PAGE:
Changes in Our Privacy Policy

We reserve the right to change this Privacy Policy at any time. Please refer to the date at the top of this page to determine when this Policy was last revised. Any changes to our Privacy Policy will become effective upon posting of the revised policy on the Website. By continuing to use our Website and Services following such changes, you will be deemed to have agreed to such changes.

Contacting JD Supra

If you have any questions about this Privacy Policy, the practices of this site, your dealings with our Website or Services, or if you would like to change any of the information you have provided to us, please contact us at:

JD Supra Cookie Guide

As with many websites, JD Supra's website (located at (our "Website") and our services (such as our email article digests)(our "Services") use a standard technology called a "cookie" and other similar technologies (such as, pixels and web beacons), which are small data files that are transferred to your computer when you use our Website and Services. These technologies automatically identify your browser whenever you interact with our Website and Services.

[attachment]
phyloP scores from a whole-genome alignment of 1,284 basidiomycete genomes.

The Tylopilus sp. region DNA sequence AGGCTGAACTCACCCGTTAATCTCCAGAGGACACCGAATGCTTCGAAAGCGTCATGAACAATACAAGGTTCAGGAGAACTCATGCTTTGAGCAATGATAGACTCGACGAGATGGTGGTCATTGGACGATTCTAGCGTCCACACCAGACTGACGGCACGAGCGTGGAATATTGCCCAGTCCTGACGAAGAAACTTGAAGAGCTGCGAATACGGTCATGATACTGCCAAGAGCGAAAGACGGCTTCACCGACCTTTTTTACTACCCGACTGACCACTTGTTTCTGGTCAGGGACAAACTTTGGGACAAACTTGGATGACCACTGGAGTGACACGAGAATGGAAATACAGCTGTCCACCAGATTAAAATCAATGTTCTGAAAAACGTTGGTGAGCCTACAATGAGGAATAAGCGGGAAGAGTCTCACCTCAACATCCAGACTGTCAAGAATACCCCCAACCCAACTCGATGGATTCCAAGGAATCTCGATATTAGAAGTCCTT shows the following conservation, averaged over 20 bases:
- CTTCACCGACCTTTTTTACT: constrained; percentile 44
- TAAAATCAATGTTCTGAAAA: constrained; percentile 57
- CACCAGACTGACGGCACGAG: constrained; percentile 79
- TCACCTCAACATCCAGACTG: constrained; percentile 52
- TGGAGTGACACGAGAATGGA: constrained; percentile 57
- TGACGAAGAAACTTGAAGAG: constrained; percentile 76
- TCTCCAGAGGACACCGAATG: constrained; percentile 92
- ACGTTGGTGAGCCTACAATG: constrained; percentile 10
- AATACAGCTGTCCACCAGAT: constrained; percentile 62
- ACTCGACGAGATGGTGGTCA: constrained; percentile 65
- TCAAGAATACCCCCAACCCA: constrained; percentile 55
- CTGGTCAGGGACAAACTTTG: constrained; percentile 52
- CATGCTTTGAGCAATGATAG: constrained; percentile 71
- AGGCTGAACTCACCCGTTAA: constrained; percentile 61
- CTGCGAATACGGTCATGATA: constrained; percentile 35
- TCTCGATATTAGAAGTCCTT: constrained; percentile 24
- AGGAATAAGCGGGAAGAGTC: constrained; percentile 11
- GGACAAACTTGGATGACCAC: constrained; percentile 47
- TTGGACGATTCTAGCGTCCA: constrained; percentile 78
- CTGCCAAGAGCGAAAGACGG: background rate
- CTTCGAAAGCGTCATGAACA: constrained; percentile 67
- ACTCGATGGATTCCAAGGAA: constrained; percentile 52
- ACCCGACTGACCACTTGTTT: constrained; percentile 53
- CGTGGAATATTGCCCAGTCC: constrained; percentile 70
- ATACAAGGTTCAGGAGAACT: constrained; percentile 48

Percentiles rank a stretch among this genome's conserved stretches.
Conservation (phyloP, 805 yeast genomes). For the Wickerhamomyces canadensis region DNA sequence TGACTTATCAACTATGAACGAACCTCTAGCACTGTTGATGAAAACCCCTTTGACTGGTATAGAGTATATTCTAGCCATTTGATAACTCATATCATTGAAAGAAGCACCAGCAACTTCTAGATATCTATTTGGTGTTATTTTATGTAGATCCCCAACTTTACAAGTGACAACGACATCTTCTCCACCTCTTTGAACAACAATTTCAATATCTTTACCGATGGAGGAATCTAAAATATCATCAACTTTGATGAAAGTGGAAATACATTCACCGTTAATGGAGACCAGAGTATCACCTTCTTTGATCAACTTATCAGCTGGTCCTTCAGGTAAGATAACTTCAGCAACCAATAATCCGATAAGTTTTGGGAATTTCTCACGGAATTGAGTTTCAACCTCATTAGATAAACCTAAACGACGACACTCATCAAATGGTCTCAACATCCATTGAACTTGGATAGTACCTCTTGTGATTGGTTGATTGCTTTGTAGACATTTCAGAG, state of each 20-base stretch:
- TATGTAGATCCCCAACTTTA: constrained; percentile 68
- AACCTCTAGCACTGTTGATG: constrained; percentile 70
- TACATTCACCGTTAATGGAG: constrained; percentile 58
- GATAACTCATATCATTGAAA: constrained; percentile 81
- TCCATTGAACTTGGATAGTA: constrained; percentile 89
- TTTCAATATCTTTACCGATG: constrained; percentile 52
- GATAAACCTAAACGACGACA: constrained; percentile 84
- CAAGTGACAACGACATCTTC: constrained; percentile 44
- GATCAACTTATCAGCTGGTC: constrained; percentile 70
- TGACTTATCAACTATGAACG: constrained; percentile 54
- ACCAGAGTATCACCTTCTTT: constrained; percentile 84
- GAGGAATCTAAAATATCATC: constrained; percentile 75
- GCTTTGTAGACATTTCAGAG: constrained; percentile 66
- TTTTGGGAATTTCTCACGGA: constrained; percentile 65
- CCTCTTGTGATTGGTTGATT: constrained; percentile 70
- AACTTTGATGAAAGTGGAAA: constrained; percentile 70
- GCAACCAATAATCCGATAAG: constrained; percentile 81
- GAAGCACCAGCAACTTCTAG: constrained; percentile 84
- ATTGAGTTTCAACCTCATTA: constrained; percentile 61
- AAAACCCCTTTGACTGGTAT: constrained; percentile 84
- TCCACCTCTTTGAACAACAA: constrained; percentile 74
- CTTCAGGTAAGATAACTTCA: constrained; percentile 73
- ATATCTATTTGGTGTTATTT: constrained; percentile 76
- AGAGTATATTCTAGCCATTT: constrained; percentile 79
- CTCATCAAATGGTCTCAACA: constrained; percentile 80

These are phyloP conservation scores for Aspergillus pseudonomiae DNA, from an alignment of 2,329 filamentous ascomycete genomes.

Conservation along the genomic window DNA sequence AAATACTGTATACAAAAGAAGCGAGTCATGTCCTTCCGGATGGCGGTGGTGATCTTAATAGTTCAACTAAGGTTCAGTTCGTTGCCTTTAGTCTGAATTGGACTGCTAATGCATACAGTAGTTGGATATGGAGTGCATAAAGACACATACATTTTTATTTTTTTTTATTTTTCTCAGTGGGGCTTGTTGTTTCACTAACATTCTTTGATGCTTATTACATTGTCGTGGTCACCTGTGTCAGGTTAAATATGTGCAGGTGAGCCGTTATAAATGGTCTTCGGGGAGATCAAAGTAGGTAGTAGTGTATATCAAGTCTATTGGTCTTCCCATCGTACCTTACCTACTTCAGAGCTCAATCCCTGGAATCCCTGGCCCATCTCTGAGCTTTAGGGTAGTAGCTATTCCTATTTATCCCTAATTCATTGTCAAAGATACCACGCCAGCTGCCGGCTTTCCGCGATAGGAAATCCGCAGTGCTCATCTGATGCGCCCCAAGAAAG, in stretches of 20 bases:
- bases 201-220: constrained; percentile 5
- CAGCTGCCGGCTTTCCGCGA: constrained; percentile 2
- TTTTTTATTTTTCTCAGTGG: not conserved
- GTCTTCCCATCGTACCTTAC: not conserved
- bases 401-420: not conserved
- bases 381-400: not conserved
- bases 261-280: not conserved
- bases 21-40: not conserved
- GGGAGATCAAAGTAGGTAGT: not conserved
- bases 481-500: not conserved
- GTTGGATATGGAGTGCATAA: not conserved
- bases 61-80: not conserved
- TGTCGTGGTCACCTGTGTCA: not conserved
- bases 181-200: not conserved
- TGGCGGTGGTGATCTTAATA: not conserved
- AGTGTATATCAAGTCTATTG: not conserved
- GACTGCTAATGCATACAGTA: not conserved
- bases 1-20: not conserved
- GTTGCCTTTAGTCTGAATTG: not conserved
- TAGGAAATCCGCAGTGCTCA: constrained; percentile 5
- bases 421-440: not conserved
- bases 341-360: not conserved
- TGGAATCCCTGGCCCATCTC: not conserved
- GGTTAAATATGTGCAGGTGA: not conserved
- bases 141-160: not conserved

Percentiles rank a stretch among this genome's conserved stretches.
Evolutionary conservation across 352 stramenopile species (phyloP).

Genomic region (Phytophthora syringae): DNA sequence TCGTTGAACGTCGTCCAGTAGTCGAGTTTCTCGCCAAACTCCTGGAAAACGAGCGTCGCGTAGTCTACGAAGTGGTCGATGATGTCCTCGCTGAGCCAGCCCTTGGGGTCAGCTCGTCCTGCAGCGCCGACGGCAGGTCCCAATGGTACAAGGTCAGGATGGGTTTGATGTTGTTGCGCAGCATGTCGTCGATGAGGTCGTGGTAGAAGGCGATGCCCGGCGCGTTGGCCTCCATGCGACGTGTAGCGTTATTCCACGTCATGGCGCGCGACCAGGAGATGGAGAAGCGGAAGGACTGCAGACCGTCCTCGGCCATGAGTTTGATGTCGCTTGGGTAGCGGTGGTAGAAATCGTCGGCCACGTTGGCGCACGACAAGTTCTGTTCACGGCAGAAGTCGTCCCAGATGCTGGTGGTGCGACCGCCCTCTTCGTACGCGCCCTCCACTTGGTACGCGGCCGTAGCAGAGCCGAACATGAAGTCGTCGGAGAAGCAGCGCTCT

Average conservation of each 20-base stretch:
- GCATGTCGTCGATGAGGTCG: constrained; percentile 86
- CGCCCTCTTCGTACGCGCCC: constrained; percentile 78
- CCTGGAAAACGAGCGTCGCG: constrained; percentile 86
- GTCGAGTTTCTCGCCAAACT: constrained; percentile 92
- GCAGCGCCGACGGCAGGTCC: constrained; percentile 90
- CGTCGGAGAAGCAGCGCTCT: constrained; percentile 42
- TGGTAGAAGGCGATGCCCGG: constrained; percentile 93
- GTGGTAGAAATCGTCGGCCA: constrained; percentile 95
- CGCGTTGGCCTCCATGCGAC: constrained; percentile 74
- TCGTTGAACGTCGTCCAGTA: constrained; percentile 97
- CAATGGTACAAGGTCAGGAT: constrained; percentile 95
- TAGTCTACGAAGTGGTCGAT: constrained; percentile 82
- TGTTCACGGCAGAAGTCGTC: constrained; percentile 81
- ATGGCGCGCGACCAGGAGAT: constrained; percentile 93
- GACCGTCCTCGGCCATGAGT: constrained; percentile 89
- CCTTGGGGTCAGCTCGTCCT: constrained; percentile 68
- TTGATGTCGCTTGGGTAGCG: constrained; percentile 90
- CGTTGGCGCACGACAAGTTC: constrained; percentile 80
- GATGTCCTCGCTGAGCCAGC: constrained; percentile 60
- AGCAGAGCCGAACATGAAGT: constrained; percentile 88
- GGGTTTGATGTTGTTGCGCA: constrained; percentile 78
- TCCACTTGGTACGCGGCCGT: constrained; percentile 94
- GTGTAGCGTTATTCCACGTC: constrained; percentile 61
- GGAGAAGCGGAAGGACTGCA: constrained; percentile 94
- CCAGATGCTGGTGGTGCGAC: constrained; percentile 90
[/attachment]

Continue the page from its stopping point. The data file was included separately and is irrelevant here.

How We Use Cookies and Other Tracking Technologies

We use cookies and other tracking technologies to:

  1. Improve the user experience on our Website and Services;
  2. Store the authorization token that users receive when they login to the private areas of our Website. This token is specific to a user's login session and requires a valid username and password to obtain. It is required to access the user's profile information, subscriptions, and analytics;
  3. Track anonymous site usage; and
  4. Permit connectivity with social media networks to permit content sharing.

There are different types of cookies and other technologies used our Website, notably: